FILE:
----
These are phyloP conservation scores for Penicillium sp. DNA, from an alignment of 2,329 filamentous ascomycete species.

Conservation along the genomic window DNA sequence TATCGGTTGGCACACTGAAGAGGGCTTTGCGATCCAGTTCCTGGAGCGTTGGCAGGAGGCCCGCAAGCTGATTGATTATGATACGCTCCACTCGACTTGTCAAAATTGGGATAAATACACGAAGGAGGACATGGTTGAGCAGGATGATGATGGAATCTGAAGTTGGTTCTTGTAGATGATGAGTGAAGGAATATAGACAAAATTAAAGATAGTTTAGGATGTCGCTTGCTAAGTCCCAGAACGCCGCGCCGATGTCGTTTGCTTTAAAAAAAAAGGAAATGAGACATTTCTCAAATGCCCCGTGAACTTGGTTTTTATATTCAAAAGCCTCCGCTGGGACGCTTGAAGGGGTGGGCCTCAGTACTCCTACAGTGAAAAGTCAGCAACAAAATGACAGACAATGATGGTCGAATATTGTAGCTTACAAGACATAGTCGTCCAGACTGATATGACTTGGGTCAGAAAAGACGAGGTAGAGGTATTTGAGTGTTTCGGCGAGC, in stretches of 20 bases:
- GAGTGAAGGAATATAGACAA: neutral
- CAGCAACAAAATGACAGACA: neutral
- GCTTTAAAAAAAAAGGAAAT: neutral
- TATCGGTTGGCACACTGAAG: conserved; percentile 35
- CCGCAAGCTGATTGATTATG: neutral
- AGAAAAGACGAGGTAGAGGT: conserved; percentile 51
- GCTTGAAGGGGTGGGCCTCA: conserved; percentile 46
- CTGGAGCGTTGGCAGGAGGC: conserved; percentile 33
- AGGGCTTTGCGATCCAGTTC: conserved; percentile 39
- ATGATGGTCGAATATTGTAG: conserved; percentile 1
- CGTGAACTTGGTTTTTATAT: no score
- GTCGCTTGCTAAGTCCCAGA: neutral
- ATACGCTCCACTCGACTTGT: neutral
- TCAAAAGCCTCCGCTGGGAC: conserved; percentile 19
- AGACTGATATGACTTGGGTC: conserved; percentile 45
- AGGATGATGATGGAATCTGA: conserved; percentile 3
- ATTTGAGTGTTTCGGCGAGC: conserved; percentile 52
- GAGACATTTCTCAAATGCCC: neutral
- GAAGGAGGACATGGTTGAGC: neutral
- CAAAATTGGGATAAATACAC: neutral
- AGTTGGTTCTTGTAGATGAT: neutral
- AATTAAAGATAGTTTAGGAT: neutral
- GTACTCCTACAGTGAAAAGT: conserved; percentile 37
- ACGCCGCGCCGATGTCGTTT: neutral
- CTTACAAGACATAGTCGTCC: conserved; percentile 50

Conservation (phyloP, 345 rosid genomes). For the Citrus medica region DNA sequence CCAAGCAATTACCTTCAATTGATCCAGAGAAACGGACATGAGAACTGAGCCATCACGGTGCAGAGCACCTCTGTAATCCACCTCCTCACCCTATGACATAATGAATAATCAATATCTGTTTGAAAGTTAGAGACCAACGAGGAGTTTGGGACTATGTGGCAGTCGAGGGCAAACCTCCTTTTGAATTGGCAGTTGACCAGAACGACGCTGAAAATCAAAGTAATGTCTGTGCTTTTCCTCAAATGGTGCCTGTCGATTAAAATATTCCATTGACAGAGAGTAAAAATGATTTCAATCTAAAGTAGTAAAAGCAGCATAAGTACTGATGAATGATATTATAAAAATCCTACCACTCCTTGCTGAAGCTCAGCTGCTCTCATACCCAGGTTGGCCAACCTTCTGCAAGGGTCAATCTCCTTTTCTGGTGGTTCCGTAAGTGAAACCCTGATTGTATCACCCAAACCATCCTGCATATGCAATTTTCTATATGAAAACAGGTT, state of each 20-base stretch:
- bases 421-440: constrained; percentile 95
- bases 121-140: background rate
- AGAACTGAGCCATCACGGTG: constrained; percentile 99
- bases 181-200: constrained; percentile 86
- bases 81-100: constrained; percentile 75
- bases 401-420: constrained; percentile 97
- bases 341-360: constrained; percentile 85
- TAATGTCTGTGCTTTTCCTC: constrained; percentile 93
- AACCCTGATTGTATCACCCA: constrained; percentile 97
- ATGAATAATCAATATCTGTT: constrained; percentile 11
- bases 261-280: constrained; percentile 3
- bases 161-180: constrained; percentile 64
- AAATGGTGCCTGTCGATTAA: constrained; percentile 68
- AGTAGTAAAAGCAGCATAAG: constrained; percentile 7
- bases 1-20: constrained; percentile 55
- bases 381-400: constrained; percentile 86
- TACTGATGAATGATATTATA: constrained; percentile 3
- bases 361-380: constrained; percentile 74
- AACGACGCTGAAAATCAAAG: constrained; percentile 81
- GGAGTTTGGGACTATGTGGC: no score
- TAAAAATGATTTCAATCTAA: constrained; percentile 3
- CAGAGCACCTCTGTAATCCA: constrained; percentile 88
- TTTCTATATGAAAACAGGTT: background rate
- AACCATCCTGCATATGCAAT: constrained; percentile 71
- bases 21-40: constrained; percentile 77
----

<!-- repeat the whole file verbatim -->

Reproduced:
These are phyloP conservation scores for Penicillium sp. DNA, from an alignment of 2,329 filamentous ascomycete species.

Conservation along the genomic window DNA sequence TATCGGTTGGCACACTGAAGAGGGCTTTGCGATCCAGTTCCTGGAGCGTTGGCAGGAGGCCCGCAAGCTGATTGATTATGATACGCTCCACTCGACTTGTCAAAATTGGGATAAATACACGAAGGAGGACATGGTTGAGCAGGATGATGATGGAATCTGAAGTTGGTTCTTGTAGATGATGAGTGAAGGAATATAGACAAAATTAAAGATAGTTTAGGATGTCGCTTGCTAAGTCCCAGAACGCCGCGCCGATGTCGTTTGCTTTAAAAAAAAAGGAAATGAGACATTTCTCAAATGCCCCGTGAACTTGGTTTTTATATTCAAAAGCCTCCGCTGGGACGCTTGAAGGGGTGGGCCTCAGTACTCCTACAGTGAAAAGTCAGCAACAAAATGACAGACAATGATGGTCGAATATTGTAGCTTACAAGACATAGTCGTCCAGACTGATATGACTTGGGTCAGAAAAGACGAGGTAGAGGTATTTGAGTGTTTCGGCGAGC, in stretches of 20 bases:
- GAGTGAAGGAATATAGACAA: neutral
- CAGCAACAAAATGACAGACA: neutral
- GCTTTAAAAAAAAAGGAAAT: neutral
- TATCGGTTGGCACACTGAAG: conserved; percentile 35
- CCGCAAGCTGATTGATTATG: neutral
- AGAAAAGACGAGGTAGAGGT: conserved; percentile 51
- GCTTGAAGGGGTGGGCCTCA: conserved; percentile 46
- CTGGAGCGTTGGCAGGAGGC: conserved; percentile 33
- AGGGCTTTGCGATCCAGTTC: conserved; percentile 39
- ATGATGGTCGAATATTGTAG: conserved; percentile 1
- CGTGAACTTGGTTTTTATAT: no score
- GTCGCTTGCTAAGTCCCAGA: neutral
- ATACGCTCCACTCGACTTGT: neutral
- TCAAAAGCCTCCGCTGGGAC: conserved; percentile 19
- AGACTGATATGACTTGGGTC: conserved; percentile 45
- AGGATGATGATGGAATCTGA: conserved; percentile 3
- ATTTGAGTGTTTCGGCGAGC: conserved; percentile 52
- GAGACATTTCTCAAATGCCC: neutral
- GAAGGAGGACATGGTTGAGC: neutral
- CAAAATTGGGATAAATACAC: neutral
- AGTTGGTTCTTGTAGATGAT: neutral
- AATTAAAGATAGTTTAGGAT: neutral
- GTACTCCTACAGTGAAAAGT: conserved; percentile 37
- ACGCCGCGCCGATGTCGTTT: neutral
- CTTACAAGACATAGTCGTCC: conserved; percentile 50

Conservation (phyloP, 345 rosid genomes). For the Citrus medica region DNA sequence CCAAGCAATTACCTTCAATTGATCCAGAGAAACGGACATGAGAACTGAGCCATCACGGTGCAGAGCACCTCTGTAATCCACCTCCTCACCCTATGACATAATGAATAATCAATATCTGTTTGAAAGTTAGAGACCAACGAGGAGTTTGGGACTATGTGGCAGTCGAGGGCAAACCTCCTTTTGAATTGGCAGTTGACCAGAACGACGCTGAAAATCAAAGTAATGTCTGTGCTTTTCCTCAAATGGTGCCTGTCGATTAAAATATTCCATTGACAGAGAGTAAAAATGATTTCAATCTAAAGTAGTAAAAGCAGCATAAGTACTGATGAATGATATTATAAAAATCCTACCACTCCTTGCTGAAGCTCAGCTGCTCTCATACCCAGGTTGGCCAACCTTCTGCAAGGGTCAATCTCCTTTTCTGGTGGTTCCGTAAGTGAAACCCTGATTGTATCACCCAAACCATCCTGCATATGCAATTTTCTATATGAAAACAGGTT, state of each 20-base stretch:
- bases 421-440: constrained; percentile 95
- bases 121-140: background rate
- AGAACTGAGCCATCACGGTG: constrained; percentile 99
- bases 181-200: constrained; percentile 86
- bases 81-100: constrained; percentile 75
- bases 401-420: constrained; percentile 97
- bases 341-360: constrained; percentile 85
- TAATGTCTGTGCTTTTCCTC: constrained; percentile 93
- AACCCTGATTGTATCACCCA: constrained; percentile 97
- ATGAATAATCAATATCTGTT: constrained; percentile 11
- bases 261-280: constrained; percentile 3
- bases 161-180: constrained; percentile 64
- AAATGGTGCCTGTCGATTAA: constrained; percentile 68
- AGTAGTAAAAGCAGCATAAG: constrained; percentile 7
- bases 1-20: constrained; percentile 55
- bases 381-400: constrained; percentile 86
- TACTGATGAATGATATTATA: constrained; percentile 3
- bases 361-380: constrained; percentile 74
- AACGACGCTGAAAATCAAAG: constrained; percentile 81
- GGAGTTTGGGACTATGTGGC: no score
- TAAAAATGATTTCAATCTAA: constrained; percentile 3
- CAGAGCACCTCTGTAATCCA: constrained; percentile 88
- TTTCTATATGAAAACAGGTT: background rate
- AACCATCCTGCATATGCAAT: constrained; percentile 71
- bases 21-40: constrained; percentile 77